In Victorian London, the Whitechapel section has been cut off, enclosed by an impassable wall, and is now ruled by two mysterious mechanical gods. Mama Engine is the goddess of sentiment, a mother to her believers. Grandfather Clock represents logic and precision.
A few years have passed since the Uprising, when humans fought the gold cloaks, the black cloaks, and even the vicious Boiler men, the brutal police force responsible for keeping humans in check. Today, Whitechapel is a mechanized, steam-driven hell. But a few brave veterans of the Uprising have formed a new resistance, and they are gathering for another attack. For now they have a secret weapon that may finally free them... or kill them all.
Firstly, I confess to being seduced on sight by the cover of Whitechapel Gods- a very tasty bit of art.
As the name suggests, the action takes place in Whitechapel, tucked away in a Victorian, Steampunk London, albeit a dystopian version thereof. It’s a world under the dominion of two mechanical gods, Mama Engine and Grandfather Clock, who rule with an iron fist in every sense of the word, using the ruthless brass and iron cyborgs known as the Boiler Men to carry out their bidding. Choking smog blankets Whitechapel, carrying with it mutagens that can cause cancer-like growths of metal and wire to manifest in their victims. It’s a bleak and unforgiving setting, where not even death can offer a respite from the unremitting horror.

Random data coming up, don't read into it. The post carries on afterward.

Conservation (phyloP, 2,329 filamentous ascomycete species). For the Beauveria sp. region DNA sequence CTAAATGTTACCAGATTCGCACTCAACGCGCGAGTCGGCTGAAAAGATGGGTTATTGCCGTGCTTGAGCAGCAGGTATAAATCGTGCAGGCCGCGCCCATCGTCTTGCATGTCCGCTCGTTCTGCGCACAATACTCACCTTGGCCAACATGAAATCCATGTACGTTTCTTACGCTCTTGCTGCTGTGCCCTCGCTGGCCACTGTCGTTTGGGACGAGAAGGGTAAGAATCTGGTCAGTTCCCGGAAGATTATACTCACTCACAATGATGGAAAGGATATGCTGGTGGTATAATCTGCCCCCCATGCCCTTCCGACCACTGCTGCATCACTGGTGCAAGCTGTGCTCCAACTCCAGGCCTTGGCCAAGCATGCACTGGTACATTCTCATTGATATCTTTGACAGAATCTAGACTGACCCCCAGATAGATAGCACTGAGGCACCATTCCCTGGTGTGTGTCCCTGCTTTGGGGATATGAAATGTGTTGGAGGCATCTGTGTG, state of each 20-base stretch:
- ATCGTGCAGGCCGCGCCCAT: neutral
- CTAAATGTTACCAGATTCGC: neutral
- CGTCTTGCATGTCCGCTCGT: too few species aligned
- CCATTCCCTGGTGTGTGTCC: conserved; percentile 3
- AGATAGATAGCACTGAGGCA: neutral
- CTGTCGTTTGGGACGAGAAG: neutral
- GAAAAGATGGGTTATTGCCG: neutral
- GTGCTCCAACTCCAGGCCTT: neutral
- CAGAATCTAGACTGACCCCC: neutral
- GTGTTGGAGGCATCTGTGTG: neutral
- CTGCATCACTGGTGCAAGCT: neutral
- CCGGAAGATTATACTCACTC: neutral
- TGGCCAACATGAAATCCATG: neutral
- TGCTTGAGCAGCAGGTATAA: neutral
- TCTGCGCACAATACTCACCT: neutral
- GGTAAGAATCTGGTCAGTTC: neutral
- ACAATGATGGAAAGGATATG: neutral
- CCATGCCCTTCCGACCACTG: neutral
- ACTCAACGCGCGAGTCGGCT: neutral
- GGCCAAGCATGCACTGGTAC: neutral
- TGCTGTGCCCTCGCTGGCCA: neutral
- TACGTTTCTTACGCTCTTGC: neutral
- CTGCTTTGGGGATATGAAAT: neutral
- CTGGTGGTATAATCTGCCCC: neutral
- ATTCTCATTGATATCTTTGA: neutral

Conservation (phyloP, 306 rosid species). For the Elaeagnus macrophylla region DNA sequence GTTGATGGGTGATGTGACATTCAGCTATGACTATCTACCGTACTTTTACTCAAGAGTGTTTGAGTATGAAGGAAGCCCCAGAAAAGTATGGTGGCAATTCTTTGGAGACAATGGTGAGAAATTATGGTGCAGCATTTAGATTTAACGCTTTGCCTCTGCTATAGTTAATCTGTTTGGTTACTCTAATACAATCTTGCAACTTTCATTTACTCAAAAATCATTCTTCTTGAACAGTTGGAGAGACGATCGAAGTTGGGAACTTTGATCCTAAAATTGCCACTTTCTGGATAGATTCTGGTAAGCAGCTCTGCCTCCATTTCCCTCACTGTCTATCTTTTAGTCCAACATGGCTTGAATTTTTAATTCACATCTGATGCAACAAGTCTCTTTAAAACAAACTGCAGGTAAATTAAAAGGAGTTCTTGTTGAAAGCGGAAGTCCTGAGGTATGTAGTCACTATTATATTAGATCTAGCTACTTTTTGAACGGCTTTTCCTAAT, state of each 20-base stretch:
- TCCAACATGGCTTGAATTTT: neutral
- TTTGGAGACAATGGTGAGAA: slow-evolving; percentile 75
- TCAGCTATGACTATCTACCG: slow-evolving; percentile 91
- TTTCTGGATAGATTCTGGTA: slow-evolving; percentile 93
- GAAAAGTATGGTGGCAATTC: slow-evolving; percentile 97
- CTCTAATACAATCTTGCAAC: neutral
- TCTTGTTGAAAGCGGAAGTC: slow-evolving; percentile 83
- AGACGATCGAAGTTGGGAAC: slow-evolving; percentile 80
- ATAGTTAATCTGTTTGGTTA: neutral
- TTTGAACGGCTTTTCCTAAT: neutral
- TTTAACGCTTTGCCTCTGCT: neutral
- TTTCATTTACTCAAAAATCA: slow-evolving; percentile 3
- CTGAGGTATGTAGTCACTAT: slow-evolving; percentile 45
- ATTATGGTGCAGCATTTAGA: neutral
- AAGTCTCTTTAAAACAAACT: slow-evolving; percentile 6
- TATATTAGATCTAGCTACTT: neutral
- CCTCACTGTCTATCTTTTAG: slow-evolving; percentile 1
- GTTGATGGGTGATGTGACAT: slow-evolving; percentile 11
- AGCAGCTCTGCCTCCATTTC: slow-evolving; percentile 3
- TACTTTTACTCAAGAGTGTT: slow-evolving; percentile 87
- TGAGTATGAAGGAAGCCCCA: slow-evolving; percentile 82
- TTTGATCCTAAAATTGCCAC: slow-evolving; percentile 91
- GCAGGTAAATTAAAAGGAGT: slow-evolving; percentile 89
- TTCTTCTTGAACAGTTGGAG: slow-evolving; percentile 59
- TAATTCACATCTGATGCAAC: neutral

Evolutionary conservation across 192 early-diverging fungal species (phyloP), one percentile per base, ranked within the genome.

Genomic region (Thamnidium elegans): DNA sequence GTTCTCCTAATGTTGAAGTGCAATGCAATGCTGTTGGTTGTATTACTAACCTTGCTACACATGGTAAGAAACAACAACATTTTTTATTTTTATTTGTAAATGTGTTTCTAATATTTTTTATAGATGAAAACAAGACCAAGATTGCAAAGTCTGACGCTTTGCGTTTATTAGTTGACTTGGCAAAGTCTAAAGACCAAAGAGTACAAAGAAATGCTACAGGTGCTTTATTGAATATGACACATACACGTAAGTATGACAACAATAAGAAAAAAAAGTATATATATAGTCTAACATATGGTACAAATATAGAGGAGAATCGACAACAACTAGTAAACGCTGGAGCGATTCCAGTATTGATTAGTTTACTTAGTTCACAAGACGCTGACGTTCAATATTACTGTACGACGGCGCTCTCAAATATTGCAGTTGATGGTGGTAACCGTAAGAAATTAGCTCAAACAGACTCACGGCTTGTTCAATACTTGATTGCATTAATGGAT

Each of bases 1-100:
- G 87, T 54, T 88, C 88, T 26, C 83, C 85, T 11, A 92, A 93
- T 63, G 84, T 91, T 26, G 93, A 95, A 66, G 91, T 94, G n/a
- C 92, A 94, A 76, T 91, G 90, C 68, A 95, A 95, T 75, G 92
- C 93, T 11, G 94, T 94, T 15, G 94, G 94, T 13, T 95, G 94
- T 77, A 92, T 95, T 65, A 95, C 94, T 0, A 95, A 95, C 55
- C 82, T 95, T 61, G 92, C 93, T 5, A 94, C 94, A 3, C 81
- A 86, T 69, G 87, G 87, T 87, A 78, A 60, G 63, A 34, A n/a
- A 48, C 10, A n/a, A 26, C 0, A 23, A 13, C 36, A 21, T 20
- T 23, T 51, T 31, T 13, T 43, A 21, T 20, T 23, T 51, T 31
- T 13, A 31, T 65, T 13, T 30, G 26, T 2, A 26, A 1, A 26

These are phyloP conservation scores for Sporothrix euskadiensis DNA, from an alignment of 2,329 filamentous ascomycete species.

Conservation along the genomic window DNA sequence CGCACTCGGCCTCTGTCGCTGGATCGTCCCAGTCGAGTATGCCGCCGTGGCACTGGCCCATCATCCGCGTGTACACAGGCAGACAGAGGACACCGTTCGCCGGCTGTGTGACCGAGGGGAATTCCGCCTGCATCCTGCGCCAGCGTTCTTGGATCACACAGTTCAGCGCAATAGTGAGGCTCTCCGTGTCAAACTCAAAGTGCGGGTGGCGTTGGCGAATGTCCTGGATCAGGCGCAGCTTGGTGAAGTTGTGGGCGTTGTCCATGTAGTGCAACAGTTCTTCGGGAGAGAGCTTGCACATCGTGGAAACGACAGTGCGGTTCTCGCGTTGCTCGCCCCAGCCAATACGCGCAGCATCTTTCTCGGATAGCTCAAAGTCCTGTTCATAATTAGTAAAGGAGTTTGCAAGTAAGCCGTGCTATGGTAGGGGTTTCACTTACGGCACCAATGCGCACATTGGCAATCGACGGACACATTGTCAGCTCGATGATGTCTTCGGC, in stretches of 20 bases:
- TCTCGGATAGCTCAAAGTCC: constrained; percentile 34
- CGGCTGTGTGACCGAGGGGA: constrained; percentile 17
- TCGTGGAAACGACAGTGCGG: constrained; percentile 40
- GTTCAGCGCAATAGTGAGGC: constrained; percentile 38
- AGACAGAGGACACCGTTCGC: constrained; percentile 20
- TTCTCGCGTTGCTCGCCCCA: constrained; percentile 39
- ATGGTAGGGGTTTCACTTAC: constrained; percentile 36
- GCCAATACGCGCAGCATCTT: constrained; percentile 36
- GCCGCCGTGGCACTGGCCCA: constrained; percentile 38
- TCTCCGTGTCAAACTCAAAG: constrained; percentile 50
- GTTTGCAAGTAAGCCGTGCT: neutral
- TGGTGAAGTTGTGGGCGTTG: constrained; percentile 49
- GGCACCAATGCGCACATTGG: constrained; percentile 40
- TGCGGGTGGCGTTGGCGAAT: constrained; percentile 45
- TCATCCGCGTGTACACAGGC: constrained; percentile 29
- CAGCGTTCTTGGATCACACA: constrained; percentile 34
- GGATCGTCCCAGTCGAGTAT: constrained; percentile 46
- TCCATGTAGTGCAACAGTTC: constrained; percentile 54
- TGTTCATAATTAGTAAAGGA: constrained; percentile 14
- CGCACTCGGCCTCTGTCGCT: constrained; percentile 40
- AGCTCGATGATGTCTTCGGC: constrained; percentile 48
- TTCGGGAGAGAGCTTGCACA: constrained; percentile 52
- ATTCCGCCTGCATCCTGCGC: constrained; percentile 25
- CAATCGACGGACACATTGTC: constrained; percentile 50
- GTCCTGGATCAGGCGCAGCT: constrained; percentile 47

It’s an interesting premise, and one I was keen to explore. However, things don’t always turn out the way you want them to. My enjoyment of the vigorously paced story was undermined by a few things- there are a lot of voices trying to be heard in W.G, as the viewpoint shifts to various characters throughout. It’s a device which I think falls short of what was intended to bring to the story, and made it difficult to figure out which voice I was supposed to be listening to. Then there’s the powerful imagery that’s woven through the story; this is not usually a bad thing, but being reminded of the bleakness of the setting in every other passage takes it to the point of distraction and verges on overpowering.
There are several questions which beg to be asked- when did this start? how? what’s happened to the rest of England? but the answers are only hinted at in the vaguest of terms, which is a pity as it would have filled in a lot of blanks and stiffened the inherent structure.
There’s so much potential here, but it just missed the mark for me, which is a real pity as I desperately wanted to like this. It’s certainly the product of a rich and fertile imagination and I hope we’ll be seeing more from Peters in the near future.